He's nicknamed "The Maestro" and "The Professor" for a reason.
Greg Jackson knows his mixed martial arts in and out of the cage. That's why the producers of the movie "Warrior" leaned on the MMA trainer so heavily.
You can check out "Warrior" when it's released this Tuesday Dec. 20 for digital download, On Demand and on DVD/Blue-ray.
Cagewriter has several copies of the DVD to give away. Check out the Cagewriter Facebook page for details. Happy Holidays!
The movie sounds great and it certainly has the stamp of approval from Jackson.
The Albuquerque-based owner of Jackson's MMA was an integral part of making the movie feel realistic. Jackson schooled the actors on the key moves and actions of the fight game, but he was on point in making sure everyone in the film knew how important it was to get across the positive messages of MMA.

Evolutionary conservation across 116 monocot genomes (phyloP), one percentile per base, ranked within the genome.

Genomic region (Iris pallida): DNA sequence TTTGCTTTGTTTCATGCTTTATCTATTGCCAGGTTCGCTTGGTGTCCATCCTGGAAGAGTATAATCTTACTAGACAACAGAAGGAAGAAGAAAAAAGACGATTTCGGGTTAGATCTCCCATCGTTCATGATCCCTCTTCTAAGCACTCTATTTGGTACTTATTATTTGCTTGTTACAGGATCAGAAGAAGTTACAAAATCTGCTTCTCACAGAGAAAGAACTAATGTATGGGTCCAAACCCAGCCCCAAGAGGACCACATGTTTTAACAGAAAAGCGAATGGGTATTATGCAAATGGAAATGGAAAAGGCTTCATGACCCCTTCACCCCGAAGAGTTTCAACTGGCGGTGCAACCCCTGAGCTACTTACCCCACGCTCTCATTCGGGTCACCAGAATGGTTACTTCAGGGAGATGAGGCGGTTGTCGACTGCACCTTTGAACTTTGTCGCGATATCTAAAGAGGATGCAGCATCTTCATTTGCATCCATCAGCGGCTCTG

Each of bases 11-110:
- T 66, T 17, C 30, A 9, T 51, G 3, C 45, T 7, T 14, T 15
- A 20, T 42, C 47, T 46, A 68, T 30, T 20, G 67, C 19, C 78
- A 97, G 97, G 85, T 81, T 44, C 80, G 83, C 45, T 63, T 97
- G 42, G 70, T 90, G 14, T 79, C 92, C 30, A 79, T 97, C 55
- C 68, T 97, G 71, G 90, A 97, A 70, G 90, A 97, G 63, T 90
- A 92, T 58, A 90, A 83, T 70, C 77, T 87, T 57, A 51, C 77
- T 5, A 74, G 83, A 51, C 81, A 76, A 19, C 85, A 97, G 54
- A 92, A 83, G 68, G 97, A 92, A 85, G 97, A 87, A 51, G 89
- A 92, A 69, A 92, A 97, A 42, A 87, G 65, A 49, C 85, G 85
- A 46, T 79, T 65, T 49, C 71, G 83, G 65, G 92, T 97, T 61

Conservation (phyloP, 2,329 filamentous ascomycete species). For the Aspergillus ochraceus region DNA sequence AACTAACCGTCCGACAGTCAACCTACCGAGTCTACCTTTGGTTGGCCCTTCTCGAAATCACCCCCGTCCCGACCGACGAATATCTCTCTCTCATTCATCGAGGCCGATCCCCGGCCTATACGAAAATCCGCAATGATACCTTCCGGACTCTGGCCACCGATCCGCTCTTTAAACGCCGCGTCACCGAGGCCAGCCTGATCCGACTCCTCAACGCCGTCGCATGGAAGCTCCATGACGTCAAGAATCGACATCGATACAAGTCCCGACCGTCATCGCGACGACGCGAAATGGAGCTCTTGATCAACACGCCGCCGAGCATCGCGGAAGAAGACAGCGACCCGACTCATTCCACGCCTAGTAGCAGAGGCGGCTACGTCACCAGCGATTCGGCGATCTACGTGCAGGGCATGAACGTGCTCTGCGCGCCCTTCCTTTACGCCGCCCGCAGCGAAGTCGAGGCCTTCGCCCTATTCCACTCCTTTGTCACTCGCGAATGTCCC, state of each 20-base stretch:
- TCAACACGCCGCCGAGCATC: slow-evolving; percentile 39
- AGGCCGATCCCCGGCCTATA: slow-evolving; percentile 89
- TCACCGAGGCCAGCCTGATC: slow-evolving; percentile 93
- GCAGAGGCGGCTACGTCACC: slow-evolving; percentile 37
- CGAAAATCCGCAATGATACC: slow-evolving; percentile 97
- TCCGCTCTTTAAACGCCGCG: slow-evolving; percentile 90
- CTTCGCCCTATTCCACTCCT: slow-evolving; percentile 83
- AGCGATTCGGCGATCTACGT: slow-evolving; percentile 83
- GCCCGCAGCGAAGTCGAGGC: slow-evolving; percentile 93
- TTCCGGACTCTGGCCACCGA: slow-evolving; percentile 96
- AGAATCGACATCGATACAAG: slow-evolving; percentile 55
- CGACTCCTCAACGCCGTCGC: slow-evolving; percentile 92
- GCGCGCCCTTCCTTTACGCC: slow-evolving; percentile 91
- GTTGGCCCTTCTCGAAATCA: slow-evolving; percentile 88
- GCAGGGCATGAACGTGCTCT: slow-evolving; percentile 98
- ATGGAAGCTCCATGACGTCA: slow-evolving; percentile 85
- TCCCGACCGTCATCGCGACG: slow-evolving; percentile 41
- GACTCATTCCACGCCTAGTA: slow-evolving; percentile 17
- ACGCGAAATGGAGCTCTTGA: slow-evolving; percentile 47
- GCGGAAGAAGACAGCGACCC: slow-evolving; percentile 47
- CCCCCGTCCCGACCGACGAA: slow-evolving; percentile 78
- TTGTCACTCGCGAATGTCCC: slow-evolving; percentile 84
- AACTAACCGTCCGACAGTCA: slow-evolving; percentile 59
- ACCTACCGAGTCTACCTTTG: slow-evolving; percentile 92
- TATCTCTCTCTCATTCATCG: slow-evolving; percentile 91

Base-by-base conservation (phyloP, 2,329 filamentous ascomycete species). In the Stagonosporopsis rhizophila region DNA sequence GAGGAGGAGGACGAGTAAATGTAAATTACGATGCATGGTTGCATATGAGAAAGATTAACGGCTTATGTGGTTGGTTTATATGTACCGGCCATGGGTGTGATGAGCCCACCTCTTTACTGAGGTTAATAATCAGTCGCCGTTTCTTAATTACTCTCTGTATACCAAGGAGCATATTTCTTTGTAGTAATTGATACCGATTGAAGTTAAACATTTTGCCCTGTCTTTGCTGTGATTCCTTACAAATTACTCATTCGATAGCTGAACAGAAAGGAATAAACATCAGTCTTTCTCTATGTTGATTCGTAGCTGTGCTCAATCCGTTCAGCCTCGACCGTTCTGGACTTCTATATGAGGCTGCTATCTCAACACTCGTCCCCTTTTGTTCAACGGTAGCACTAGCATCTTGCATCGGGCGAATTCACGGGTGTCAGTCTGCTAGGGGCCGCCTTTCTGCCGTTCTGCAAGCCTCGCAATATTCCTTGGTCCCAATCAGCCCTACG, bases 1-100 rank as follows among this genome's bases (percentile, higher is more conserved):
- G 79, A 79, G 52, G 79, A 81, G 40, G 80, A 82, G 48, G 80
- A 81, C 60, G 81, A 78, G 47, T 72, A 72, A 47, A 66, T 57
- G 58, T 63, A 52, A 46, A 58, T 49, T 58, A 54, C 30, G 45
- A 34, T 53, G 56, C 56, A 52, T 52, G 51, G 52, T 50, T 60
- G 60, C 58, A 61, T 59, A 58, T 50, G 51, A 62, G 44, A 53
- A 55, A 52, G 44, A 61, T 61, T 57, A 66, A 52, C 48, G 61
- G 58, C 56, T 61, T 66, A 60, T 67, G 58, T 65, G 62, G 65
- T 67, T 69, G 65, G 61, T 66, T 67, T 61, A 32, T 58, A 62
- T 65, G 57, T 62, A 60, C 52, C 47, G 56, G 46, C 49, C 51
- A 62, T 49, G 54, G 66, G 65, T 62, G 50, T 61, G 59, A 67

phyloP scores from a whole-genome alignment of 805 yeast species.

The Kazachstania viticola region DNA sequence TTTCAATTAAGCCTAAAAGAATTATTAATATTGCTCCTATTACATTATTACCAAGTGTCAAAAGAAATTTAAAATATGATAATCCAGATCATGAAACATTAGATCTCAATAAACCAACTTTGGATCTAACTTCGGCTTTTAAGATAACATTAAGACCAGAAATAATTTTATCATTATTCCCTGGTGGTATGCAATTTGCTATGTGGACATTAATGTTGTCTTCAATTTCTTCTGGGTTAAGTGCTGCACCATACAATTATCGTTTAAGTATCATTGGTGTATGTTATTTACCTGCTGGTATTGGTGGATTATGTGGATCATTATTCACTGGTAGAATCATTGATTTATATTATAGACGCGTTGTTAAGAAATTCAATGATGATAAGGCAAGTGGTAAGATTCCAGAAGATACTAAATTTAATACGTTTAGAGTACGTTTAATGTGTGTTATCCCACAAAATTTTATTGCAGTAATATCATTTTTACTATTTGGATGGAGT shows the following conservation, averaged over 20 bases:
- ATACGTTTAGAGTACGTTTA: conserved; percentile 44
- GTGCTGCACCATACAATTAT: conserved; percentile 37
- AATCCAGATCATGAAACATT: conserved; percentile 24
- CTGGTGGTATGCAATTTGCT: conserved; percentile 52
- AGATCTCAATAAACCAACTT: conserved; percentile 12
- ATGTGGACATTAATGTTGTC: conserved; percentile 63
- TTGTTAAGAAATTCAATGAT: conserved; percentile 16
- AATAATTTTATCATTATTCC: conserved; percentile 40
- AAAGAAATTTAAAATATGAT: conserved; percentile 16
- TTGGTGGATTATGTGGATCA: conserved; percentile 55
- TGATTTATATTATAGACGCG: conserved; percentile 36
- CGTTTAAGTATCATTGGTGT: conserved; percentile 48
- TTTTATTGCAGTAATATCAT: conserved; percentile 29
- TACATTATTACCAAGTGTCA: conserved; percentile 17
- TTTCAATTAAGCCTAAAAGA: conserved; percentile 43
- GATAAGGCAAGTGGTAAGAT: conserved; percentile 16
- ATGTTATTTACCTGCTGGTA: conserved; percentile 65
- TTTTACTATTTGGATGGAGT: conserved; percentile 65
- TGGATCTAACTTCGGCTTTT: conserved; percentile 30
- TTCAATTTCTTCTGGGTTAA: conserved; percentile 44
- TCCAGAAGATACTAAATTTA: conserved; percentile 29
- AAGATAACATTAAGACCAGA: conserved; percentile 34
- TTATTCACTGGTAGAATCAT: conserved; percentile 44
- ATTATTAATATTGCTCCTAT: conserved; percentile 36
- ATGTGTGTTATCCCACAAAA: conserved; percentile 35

"The biggest thing for me was how MMA and combat and martial arts in general can be a tool for good," Jackson told ESPN1100/98.9 FM. "[The producer] wanted to come at it from a more artistic point of view, a more realistic point of view."
Jackson thought "Warrior" was a true reflection of the game.
[...] It's as accurate as any movie can get about MMA. It shows again how martial arts can be a healing thing not just a tool of violence. So there's all these great messages in it that really resonated with me. I was excited to be a part of it," said Jackson.
ProMMANow did a nice review of the film that features brothers, who meet in the finale of a $5 million MMA tournament.
The attention to detail for the MMA fight scenes and the training the actors had to undergo to make them look like authentic fighters on screen will be appreciated by MMA fans.
The most difficult thing audiences will have to deal with is their sympathy and alliance between the brothers. They'll find themselves rooting for both guys, but for very different reasons.
Professional fighters Stephan Bonnar, Yves Edwards, Rashad Evans and Nate Marquardt all make appearances in the film. There's even a bow-tied Josh Rosenthal playing the referee role.